Rock’s best front-men seem to share a unique quality. The air bellowing from the likes of Mick Jagger, Paul McCartney, Axl Rose, and Steven Tyler engulfs arenas with palpability that breathes life into words which bleed into vibrant and emotive verses. Sonic messages driven by perfectly-timed harmonies and inflections that cleverly punctuate poignant lyrics.
These wordsmiths shrink the stage as they layer reverberating context over the crowd. Rhythmically-packaged perspective that trances the listener through authenticity. Painstakingly crafted sonnets that compel the fan to feel the inspiration behind each song. Songs that are often autobiographies; firsthand accounts of life experienced, both good and bad.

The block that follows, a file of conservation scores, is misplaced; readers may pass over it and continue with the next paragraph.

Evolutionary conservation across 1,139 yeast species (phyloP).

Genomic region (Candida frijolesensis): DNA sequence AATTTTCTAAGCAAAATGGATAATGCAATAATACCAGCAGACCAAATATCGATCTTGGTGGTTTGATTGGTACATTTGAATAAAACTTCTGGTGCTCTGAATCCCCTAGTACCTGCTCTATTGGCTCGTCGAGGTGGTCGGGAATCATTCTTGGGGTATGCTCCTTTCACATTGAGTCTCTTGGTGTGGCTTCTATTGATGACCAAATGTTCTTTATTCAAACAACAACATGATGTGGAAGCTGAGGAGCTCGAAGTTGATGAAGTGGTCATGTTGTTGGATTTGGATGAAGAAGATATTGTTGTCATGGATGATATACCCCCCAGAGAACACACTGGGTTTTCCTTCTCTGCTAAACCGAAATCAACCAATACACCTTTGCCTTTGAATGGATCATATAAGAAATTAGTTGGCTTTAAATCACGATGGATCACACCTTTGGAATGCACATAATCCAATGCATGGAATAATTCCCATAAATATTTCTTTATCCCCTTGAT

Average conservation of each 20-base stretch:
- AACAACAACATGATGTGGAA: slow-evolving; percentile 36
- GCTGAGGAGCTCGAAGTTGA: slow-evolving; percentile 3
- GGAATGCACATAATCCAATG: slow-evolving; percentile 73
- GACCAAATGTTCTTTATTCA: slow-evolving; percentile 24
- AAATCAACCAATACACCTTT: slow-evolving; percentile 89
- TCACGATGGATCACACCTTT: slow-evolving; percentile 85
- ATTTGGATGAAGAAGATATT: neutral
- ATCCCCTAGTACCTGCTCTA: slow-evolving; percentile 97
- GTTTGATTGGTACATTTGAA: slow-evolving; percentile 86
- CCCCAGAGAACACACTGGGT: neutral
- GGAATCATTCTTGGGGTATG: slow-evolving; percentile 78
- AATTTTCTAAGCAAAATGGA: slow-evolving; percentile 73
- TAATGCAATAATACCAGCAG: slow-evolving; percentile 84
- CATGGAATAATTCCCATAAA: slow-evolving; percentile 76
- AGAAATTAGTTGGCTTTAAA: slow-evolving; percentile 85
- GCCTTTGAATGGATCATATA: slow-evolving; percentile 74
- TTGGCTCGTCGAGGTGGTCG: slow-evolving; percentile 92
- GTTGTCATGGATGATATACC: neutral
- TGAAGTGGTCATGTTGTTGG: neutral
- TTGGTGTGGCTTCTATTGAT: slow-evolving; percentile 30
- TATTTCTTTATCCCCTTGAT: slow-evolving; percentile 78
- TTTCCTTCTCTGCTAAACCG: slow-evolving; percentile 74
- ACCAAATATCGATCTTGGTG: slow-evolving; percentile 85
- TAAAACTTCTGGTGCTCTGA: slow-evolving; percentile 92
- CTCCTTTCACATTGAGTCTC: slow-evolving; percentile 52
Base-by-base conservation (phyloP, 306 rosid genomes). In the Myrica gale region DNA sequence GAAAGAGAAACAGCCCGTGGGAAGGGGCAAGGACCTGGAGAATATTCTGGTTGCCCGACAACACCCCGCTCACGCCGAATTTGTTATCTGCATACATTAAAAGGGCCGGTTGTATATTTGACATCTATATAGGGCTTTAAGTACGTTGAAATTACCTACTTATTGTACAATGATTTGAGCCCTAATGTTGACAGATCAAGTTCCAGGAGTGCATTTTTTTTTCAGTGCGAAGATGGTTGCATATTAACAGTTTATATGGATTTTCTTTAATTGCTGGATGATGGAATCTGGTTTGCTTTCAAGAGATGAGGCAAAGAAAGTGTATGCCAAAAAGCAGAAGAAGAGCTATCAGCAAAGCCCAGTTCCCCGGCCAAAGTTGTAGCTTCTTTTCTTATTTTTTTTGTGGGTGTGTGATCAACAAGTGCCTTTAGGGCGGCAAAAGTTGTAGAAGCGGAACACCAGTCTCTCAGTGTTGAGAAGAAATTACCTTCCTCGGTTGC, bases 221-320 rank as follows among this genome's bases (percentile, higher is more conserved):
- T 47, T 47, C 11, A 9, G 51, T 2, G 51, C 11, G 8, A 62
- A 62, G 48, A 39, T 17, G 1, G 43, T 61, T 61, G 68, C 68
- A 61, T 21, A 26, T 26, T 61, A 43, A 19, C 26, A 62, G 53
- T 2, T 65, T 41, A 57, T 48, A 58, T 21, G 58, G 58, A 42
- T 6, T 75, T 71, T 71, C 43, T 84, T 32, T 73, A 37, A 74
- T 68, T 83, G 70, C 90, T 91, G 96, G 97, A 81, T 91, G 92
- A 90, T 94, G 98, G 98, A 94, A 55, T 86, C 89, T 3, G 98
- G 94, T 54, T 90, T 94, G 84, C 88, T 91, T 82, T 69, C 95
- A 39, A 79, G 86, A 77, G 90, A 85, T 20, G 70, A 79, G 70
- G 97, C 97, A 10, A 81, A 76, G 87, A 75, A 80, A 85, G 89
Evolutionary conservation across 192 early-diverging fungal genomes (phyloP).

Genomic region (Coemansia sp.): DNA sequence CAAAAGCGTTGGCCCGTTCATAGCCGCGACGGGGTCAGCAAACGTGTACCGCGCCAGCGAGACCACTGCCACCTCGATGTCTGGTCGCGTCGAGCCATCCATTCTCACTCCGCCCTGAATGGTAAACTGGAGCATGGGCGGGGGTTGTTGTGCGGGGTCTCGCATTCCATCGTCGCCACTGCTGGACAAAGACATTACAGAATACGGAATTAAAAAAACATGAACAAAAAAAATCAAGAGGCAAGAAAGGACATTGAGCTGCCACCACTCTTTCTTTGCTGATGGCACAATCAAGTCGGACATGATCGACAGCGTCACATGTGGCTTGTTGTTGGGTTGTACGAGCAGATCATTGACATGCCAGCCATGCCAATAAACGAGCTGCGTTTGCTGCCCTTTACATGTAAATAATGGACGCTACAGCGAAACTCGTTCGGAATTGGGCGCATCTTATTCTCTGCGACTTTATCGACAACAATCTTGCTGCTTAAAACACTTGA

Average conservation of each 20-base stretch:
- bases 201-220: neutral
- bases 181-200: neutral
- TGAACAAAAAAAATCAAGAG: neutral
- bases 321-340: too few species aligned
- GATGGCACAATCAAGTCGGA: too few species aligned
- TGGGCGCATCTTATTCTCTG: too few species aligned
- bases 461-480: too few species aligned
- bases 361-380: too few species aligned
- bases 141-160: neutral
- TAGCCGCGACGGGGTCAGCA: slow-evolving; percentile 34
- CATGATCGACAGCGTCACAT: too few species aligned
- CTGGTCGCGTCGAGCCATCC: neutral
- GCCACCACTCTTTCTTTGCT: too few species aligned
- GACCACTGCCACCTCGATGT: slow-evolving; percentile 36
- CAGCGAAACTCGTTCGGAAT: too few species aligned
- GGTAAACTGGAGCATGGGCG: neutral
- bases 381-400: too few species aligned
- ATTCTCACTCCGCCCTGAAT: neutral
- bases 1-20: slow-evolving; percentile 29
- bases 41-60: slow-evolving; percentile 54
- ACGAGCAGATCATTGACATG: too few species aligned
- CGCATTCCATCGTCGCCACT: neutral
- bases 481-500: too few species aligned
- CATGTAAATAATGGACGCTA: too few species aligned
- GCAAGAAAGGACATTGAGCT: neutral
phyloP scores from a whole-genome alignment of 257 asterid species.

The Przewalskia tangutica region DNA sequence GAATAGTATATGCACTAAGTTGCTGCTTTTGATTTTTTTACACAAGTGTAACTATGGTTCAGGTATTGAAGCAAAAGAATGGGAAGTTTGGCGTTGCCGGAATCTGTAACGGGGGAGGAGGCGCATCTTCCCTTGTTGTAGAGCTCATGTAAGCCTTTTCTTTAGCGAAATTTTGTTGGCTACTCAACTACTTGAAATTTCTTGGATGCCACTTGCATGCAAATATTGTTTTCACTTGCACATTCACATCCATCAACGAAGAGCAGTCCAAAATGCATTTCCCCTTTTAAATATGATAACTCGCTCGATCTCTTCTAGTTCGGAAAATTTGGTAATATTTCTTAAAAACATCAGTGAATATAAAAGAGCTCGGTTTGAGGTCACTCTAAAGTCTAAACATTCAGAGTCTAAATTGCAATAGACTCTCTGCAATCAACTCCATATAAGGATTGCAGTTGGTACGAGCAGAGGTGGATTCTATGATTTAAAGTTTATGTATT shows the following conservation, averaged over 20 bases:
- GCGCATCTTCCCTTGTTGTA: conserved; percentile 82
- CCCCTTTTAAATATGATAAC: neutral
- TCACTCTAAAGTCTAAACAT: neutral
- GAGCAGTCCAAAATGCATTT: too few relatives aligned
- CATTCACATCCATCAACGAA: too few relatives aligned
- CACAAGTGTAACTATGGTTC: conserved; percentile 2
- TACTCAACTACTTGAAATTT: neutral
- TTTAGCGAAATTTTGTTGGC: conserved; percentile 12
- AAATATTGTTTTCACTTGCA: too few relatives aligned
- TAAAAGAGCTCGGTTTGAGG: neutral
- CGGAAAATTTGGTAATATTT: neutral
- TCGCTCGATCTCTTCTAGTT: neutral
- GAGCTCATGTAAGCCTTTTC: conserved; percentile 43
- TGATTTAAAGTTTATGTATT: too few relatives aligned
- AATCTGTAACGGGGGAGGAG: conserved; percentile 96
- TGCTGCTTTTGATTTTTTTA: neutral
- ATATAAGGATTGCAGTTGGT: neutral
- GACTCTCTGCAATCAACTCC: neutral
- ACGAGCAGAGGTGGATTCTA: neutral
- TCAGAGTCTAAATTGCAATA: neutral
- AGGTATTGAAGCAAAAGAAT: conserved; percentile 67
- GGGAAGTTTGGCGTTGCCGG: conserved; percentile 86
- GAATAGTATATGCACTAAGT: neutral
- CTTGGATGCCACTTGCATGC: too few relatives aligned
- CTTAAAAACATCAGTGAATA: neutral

In contrast, our coaching profession seems to be drowning in shallow sound. Noise that results from over-sampled, overly-repeated, market-ready one-liners delivered by karaoke crooners who hit the high-notes but lack perspicacity. Miles of acumen that is gained on the road, where careers are honed through short-term residencies in ill-equipped, over-crowded training halls that resemble dive bars when compared to the lavish stadiums that patiently await. Real-world instances that mold range, pitch, and control; allowing theory to become practice and art to become cathartic.
The ability to bring breadth to breath is bolstered through time spent as the opening act. Openers that are chosen due to their potential, but are not yet established enough to headline. Young up-and-comers, who should recognize that the real value is not in the show itself, but in the backstage pass that provides them with full access to observe the nuances required to fully mature a craft. Nuances that are sorely missed by those one-hit wonders who failed to grasp the difference between recording and a record.